Like I said, I don't really recommend trying to use these units. Each of them have positive traits, but I just feel like the positives don't outweigh the drawbacks. Each of those units either has a bad stat that kills it, depends on a certain type of terrain, or is just a straight-up gimmick. Like I said, you can make use of them and you can form units around their strengths. It's just that there are so many better units in this game that I just don't find it worth it. That's all for this month's An Ogre Battle Section. Tune in next month (hopefully), where we will look at more units.
The Greatest Quest
Written by: Mustard Machine (talk)
Hello, Strategy Wing readers, and welcome to THE GREATEST QUEST, a special (presumably one-off but potentially more) section about the game Princess Tomato in the Salad Kingdom for the NES. Now, you're probably not a weirdo, so you're probably asking "What the hell is Princess Tomato in the Salad Kingdom?" Princess Tomato in the Salad Kingdom is a text adventure game published by Hudson Soft (of Bomberman fame) where you play as the noble Sir Cucumber, who has been tasked with rescuing the titular Princess Tomato, who in turn has been kidnapped by the sinister Minister Pumpkin. The game is a silly and lighthearted affair that's a personal favorite of mine. For this section, we are going to be covering the very start of the game, in which the valiant Sir Cucumber attempts to sneak into the town of Saldoria and begin his quest.
As I said, Princess Tomato is a text adventure game. You are presented 14 options for interacting with the world. Those options are:
- Move: This allows you to move to the next screen.
- Look: This allows you to uncover certain hidden areas as well as some objects in rooms.
- Check: This allows you to find items, uncover secret areas, and check objects that you found by using look.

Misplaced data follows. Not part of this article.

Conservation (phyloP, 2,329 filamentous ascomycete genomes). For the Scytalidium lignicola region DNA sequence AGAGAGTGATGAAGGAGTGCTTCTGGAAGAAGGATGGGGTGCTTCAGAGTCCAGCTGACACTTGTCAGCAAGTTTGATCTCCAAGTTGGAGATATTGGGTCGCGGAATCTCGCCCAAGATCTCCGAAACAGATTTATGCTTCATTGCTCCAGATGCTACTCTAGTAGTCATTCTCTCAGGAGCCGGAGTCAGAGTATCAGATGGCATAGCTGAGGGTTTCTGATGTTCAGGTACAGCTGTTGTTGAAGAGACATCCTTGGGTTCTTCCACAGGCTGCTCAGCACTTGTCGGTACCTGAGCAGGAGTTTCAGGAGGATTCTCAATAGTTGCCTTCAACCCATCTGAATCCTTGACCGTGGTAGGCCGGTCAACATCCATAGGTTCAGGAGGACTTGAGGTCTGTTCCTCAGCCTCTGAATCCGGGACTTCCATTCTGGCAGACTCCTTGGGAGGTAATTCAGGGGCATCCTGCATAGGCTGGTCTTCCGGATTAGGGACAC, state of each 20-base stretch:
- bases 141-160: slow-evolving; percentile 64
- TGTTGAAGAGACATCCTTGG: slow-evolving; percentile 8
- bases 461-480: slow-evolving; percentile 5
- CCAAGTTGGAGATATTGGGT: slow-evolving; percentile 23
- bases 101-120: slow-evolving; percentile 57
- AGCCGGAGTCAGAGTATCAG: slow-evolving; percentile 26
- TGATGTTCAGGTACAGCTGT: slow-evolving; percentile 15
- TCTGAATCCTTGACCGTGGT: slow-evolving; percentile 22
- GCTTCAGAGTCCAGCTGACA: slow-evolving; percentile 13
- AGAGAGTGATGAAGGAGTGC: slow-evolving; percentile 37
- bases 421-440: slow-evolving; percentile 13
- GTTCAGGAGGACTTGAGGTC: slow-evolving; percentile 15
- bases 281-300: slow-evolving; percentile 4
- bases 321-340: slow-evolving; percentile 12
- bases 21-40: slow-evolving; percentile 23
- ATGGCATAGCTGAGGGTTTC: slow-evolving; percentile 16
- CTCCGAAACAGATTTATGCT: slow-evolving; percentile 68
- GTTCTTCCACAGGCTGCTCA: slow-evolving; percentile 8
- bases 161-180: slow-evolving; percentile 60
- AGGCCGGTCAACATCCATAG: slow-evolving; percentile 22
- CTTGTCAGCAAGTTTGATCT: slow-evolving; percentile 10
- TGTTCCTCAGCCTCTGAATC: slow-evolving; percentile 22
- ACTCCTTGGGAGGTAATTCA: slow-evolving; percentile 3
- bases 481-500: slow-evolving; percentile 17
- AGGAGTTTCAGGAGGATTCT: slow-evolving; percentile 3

- Talk: This allows you to talk to people. Some say useful things and some don't (it's pretty self-explanatory).
- Take: This allows you to take certain items you find (however, you can't take things like tables, which I think is bullshit, but whatever).
- Use: This allows you to use items.
- Give: This allows you to give certain people items.
- Buy: This allows you to buy items from stores.
- Hit: This allows you to hit both people and things (sometimes it reveals hidden stuff and other times it just provokes a hilarious reaction from Percy).
- Fight: This rarely used option allows you to fight enemies using the traditional combat system known as Rock Paper Scissors.
- Praise: This allows you to compliment people, which is used a few times to solve puzzles.
- Dump: This allows you to get rid of items.
- Item: This allows you to check your items.
- Percy: Only available after you find Percy, this option lets you talk to Percy, who sometimes says useful things (but not always). The best part about this option is using it before you have Percy with you. If you click on it before having Percy the game responds like "Who is Percy?"
On our first screen, a winding road surrounded by long fields, we find a small red flower. Picking up the flower will add it to our inventory. Moving down the road with a warrior's haste, you'll come upon a baby sitting in a field.
Talking to the baby will reveal that he is dying of thirst, and, you, the great hero Sir Cucumber, cannot allow that to happen so you must find him some water. Continuing down the road will bring you to the intersection of the Spinach Heights, where you are presented with three options for the route you will take.
Going to the left takes you to the Melon Patch, going straight takes you to the Town Gate, and going to the right will take you to the beautiful Lake Quench. Because you need water for the baby, you take a right and head toward Lake Quench. Lake Quench is a beautiful lake filled with freshwater, the kind that's perfect for babies!
Thinking quickly, you decide to hit the "take" option and pour some water in a pot (enough for three whole drinks!). Hitting the "look" option will allow you to see the Fern Bird's nest and you will get yourself a sweet gold coin that's inside the nest. Moving forward, you will find a shrine with an Apple Statue. Noticing that is looks a little sad, you can decide to put the red flower on the shrine to give it some color. This doesn't do anything in terms of the gameplay, but Sir Cucumber is a godly man, so you do it anyways.
Realizing that you were supposed to be saving a baby, you return to where the baby was and give him a drink of the water. He reveals that his name is Percy and that he just escaped from the evil Farmies, but, he elaborates, his friends weren't so lucky.